Posts Tagged ‘fall’


The Martian is a good movie. That much is not in question.

However, the extent to which it is a good movie is up for debate.

Critics and the audience share an identical 92% approval rate for The Martian on Rotten Tomatoes. That’s not a 92 out of 100 rating (you’d be surprised how many people misunderstand Rotten Tomatoes), but it is indicative of the fact that most people enjoyed their experience. For me, a crucial factor in differentiating between good and great movies is the degree of re-watchability.

Similar to The Revenant, The Martian is not a movie I want to visit again.

I can recognize that this is a worthy motion picture, but get the hell out of here with talk of this movie earning awards for Best Picture or Best Actor. Matt Damon is great in this role. He’s believable and personable—you want to root for him. Even if you haven’t watched The Martian, you should be familiar with the basic premise that astronaut Mark Watney is stranded on Mars trying to survive long enough to be rescued. Or to put it in the parlance of our times, he has to “science the shit out of this.”

Science Shit

The Martian premiered all the way back in October, and I have been putting off seeing it since then.

That’s not meant as an insult to this movie. I just knew what it would be—without ever reading the source material. It’s very, very familiar territory. Call it Space Castaway if you want. At least it’s better than the insufferable, interminable bore that was Gravity. But it’s damn sure not in the same stratosphere as Moon (starring the superior Sam Rockwell). The Martian just has no lasting effects.

Perhaps the most resounding impact of this movie will be that it’s finally another win for Ridley Scott. In the last 7 or so years, Prometheus is probably his best movie and even that is incredibly polarizing in terms of popularity. Coming off the suicide of his brother (and director) Tony Scott, Ridley’s latest movies were The Counselor and Exodus: Gods and Kings—both extraordinarily, exceptionally awful. Maybe not being nominated for Best Director will result in the Prometheus sequel(s)/Alien prequel(s) being better movies. One can dream. My hopes aren’t incredibly high because The Martian is far too bloated and fatty, which is likely why this wasn’t nominated for Best Director or Best Editing.

Matt Damon

While the visuals are stunning and Matt Damon carries the movie impressively, The Martian still left me feeling lacking after 144 minutes. Through the first hour, the pacing is impeccable and the cuts to NASA are interspersed appropriately. But that momentum grinds to a halt in the second half. I don’t know the exact breakdown, but it feels like almost a half-hour of the movie is without Matt Damon as Mark Watney. I didn’t give a fuck about any of the other characters. It was necessary to introduce certain key players in order to propel the story, but those sequences should have been tightened. The Martian suffered in each scene whenever Matt Damon wasn’t on the screen.

Everything involving Matt Damon’s character was compelling and interesting.

With this movie basically considered a comedy, it was a weird shift to play too heavy on the drama. The audience understands the movie must end a specific way. No major studio picture was seriously going to consider shuffling things up a bit. If that would have been taken into consideration, then the comedic elements could have been played up more against the backdrop of beautiful Mars desert imagery.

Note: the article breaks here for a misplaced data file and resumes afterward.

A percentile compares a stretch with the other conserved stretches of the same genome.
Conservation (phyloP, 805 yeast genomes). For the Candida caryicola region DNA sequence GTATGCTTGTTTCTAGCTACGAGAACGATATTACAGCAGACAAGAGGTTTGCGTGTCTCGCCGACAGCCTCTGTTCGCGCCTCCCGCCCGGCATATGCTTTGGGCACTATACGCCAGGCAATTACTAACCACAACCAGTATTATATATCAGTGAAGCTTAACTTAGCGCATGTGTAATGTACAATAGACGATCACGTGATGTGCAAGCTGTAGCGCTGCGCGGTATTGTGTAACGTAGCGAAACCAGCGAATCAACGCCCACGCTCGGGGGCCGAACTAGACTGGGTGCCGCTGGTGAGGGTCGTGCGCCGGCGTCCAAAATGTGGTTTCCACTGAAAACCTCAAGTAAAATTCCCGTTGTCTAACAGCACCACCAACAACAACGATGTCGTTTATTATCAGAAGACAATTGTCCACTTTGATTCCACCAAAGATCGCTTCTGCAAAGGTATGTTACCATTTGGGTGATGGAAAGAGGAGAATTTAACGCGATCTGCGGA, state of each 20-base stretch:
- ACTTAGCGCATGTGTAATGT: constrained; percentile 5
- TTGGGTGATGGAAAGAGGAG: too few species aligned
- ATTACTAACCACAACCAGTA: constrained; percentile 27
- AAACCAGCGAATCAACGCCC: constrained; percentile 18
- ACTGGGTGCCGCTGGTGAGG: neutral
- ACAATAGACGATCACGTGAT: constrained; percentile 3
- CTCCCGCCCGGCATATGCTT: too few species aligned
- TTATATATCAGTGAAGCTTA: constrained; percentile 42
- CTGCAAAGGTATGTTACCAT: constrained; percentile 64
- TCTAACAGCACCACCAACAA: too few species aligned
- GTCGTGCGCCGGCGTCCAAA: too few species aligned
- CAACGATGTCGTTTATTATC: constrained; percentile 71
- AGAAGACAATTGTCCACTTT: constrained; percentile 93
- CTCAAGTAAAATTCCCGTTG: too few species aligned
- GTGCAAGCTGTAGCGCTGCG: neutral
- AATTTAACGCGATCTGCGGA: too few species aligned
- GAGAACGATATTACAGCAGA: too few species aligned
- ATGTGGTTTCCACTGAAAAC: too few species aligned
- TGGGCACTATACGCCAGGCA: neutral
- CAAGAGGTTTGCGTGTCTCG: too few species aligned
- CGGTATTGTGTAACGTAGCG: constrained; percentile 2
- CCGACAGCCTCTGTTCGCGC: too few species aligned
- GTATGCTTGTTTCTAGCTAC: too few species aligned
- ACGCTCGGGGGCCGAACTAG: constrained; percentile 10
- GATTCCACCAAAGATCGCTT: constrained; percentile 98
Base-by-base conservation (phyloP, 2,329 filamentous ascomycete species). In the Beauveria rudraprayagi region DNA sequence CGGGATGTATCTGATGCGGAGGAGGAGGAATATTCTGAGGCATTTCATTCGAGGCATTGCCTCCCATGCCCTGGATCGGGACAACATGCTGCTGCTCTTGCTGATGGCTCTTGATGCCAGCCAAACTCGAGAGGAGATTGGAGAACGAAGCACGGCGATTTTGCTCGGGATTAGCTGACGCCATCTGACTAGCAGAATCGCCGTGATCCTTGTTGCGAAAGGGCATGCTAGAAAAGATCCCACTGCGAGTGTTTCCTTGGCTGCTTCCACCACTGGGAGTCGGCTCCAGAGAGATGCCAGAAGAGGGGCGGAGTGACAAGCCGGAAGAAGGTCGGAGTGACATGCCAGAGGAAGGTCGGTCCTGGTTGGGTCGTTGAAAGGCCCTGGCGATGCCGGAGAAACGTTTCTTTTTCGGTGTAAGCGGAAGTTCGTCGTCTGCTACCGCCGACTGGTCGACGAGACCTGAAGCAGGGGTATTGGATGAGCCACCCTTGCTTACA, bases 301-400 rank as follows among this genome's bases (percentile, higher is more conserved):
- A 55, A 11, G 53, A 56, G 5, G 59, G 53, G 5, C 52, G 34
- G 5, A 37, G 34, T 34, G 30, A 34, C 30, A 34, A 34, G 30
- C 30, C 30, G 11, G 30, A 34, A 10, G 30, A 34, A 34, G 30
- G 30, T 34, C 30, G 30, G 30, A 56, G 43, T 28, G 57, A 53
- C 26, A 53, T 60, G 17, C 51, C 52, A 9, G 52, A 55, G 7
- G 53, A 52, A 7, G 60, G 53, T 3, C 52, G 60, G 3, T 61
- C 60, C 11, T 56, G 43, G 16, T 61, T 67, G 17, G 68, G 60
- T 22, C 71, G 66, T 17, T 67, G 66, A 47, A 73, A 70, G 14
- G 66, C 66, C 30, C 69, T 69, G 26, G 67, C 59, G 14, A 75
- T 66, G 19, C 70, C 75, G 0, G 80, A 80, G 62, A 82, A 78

I think they (Ridley Scott and/or the movie studio) were afraid to be too funny to be taken seriously.

Ultimately, The Martian is an enjoyable, cookie-cutter space romp. There aren’t any memorable scenes or standout moments, but it’s a very serviceable sci-fi adventure comedy. While The Martian seems like it would have been more astounding to see on the big screen, I’m glad I waited to see it at my leisure—which helps with such a long runtime. The Martian is a worthwhile one-time experience.


3 out of 5 stars



Holy fuck. Those are the only two words that will come out of your mouth after watching Sicario. An early favorite for Best Picture at the Oscars, Sicario is well-crafted with amazing acting performances from Emily Blunt, Benicio Del Toro, and Josh Brolin. If there’s a better movie coming out later this year, I can only imagine it being double the pleasure, double the fun with Tom Hardy playing twins in Legend.

Calling Sicario a tense action thriller is an understatement.

My breath was hastened. There was a weight on my chest. Sprawled out in a cozy recliner, I squirmed around uncomfortably. This fucking movie gave me anxiety. Trust me, I’m familiar with the feeling. Somehow, merely driving through the streets into Mexico and back across the border managed to become insanely intense. No need to fret, there’s a payoff for all that fierce tension too.


From the very first scene—a raid on a suburban home in Chandler, AZ—you know you are in for a ride. It is bumpy and uncomfortable at times. The stakes are established early. This is the war on drugs where raids and busts are simply scratching the surface. But be careful of what you might find when you go deeper. This is awful people doing awful things—the stuff white of people’s nightmares.

A veritable game of chess, the important pieces like kings and queens are kept out of sight. For the most part, everyone we see are pawns in one army or another. On the American side, there are Department of Justice advisors Matt Graver (played by Josh Brolin) and his mysterious partner Alejandro (played by Benicio Del Toro). However, the audience experiences the action through the eyes of FBI agent Kate Macer (played by Emily Blunt). Just like Kate, we’re along for the ride through this hellscape.

Emily Blunt